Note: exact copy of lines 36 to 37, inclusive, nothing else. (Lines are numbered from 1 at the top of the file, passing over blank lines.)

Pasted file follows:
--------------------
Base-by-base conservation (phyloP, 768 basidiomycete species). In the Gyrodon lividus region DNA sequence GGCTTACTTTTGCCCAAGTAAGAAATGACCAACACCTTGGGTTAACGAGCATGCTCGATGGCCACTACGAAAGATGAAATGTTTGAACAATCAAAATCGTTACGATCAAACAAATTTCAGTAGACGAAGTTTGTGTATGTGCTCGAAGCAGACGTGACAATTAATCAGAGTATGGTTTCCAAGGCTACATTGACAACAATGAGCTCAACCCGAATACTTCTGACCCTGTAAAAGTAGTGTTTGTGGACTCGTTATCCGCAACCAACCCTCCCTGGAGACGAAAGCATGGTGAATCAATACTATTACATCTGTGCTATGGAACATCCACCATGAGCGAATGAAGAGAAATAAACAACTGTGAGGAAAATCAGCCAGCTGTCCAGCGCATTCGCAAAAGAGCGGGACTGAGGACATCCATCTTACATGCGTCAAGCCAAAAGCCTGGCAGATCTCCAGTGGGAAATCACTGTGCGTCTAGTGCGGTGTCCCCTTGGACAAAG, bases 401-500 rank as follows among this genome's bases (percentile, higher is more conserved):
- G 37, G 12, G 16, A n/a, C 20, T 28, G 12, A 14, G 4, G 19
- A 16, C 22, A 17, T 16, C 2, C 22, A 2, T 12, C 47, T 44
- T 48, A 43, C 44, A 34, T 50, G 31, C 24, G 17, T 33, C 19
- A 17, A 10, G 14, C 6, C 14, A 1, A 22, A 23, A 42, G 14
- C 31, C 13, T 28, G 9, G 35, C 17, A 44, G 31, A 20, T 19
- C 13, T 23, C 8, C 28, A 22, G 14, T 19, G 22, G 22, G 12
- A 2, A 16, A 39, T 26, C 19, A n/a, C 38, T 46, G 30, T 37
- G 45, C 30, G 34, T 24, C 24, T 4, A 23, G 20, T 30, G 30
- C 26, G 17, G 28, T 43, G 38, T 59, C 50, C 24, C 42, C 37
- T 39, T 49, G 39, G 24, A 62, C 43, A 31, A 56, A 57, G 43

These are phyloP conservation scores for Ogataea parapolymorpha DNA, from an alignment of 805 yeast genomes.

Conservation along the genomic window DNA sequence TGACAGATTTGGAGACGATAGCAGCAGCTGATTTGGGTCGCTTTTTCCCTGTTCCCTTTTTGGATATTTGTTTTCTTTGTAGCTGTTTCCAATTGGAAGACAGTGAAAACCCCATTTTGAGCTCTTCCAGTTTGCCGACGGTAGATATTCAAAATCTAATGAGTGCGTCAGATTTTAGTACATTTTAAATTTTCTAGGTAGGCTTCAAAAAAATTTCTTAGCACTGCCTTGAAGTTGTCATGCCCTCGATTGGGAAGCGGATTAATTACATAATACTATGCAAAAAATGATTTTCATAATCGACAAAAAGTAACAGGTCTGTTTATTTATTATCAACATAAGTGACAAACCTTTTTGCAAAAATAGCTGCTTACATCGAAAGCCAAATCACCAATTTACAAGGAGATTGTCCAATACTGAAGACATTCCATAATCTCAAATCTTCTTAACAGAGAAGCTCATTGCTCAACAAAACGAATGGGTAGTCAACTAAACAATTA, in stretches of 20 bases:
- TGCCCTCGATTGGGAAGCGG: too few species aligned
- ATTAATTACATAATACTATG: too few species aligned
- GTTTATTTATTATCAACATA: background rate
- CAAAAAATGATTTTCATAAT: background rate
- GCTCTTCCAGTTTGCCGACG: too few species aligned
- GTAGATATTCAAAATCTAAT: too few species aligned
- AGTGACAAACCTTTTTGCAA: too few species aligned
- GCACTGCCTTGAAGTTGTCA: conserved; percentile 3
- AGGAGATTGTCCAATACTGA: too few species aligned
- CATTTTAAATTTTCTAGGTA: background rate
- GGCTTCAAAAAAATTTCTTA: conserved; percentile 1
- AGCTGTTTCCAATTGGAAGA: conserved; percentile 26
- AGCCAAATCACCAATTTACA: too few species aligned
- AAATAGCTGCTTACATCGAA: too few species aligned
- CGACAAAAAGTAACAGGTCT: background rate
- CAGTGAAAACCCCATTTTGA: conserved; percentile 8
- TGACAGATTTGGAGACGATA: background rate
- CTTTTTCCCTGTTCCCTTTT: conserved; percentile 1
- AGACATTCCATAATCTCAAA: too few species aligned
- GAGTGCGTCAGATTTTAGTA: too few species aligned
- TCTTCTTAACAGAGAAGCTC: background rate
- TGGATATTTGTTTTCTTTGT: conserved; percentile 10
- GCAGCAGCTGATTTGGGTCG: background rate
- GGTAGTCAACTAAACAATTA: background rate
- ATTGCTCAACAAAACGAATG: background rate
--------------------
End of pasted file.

- GCAGCAGCTGATTTGGGTCG: background rate
- GGTAGTCAACTAAACAATTA: background rate